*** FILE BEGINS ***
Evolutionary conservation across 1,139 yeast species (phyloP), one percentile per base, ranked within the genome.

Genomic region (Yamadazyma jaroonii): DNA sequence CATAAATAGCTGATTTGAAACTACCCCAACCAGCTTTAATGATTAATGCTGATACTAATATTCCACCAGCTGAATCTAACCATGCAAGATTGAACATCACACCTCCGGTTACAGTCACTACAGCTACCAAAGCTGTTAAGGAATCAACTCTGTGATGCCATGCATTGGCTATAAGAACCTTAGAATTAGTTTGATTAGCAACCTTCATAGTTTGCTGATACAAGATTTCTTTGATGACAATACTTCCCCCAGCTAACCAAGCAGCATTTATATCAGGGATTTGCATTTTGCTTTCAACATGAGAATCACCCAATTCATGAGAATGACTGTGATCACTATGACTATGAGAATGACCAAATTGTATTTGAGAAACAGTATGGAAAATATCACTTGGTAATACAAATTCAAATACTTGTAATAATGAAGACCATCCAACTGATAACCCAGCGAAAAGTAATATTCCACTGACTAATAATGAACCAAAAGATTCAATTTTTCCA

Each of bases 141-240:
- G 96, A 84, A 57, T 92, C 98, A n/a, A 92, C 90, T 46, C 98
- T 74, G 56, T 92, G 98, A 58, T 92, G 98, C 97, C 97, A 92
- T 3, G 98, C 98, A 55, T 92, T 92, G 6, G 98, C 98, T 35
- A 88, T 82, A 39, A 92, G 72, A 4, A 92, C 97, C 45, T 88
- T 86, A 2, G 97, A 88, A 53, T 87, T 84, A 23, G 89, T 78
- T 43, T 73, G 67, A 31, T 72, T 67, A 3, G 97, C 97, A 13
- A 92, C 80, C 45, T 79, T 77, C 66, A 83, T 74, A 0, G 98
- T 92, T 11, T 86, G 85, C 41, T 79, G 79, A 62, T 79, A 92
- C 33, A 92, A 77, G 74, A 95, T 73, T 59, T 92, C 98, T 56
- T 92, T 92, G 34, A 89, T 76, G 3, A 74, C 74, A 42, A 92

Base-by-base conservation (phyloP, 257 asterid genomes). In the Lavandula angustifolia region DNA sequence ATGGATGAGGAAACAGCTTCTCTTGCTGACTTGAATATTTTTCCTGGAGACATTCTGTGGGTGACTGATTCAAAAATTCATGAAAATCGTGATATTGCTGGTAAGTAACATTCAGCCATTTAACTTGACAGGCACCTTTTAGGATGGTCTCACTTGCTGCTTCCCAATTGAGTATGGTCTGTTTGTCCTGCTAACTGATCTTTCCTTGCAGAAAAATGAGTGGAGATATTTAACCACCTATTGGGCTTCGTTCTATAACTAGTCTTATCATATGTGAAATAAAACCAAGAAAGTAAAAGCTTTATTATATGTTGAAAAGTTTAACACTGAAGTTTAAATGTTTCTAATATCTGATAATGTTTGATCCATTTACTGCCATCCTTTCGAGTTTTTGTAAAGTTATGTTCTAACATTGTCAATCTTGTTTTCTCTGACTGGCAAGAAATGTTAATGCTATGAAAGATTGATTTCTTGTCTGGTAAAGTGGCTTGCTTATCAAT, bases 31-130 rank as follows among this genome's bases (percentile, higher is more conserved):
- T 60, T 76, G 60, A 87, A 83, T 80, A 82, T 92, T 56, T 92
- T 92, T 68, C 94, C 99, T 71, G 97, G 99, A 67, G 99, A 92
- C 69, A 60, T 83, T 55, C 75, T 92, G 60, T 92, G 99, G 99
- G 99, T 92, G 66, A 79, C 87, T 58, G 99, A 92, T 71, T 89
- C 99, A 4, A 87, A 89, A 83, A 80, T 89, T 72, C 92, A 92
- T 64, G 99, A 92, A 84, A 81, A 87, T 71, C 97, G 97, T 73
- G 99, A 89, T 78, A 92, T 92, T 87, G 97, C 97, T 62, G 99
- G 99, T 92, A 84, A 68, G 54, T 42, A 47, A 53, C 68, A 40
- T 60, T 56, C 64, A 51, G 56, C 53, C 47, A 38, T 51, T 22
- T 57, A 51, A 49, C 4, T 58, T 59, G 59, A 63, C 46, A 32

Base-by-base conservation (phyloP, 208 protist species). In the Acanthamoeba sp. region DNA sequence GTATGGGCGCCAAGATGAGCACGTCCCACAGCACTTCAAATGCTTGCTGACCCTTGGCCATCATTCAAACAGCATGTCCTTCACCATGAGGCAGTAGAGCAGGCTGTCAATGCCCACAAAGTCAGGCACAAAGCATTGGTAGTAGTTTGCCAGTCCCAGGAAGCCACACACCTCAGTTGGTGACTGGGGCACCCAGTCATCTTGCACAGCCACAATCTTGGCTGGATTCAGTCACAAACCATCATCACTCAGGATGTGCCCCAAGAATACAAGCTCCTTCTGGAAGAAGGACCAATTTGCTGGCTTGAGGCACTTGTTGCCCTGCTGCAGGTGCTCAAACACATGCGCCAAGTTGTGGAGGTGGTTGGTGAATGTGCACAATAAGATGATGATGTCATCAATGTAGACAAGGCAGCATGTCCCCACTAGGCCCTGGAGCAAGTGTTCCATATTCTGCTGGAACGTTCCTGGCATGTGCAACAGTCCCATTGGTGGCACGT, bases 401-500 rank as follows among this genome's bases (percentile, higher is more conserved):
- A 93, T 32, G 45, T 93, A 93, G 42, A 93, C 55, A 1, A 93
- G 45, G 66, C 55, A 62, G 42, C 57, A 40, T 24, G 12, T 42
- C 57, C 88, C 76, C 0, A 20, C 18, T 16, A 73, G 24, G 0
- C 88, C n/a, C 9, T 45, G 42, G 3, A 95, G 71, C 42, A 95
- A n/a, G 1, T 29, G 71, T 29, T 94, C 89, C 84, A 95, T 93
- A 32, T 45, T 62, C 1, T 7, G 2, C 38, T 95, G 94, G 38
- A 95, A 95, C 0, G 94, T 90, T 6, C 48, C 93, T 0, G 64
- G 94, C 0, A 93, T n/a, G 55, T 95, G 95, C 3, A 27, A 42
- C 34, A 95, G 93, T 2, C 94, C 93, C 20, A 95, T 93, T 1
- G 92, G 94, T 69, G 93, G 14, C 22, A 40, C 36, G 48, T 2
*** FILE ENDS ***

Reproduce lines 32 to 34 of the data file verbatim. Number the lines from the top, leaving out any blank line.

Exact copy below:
- A 95, A 95, C 0, G 94, T 90, T 6, C 48, C 93, T 0, G 64
- G 94, C 0, A 93, T n/a, G 55, T 95, G 95, C 3, A 27, A 42
- C 34, A 95, G 93, T 2, C 94, C 93, C 20, A 95, T 93, T 1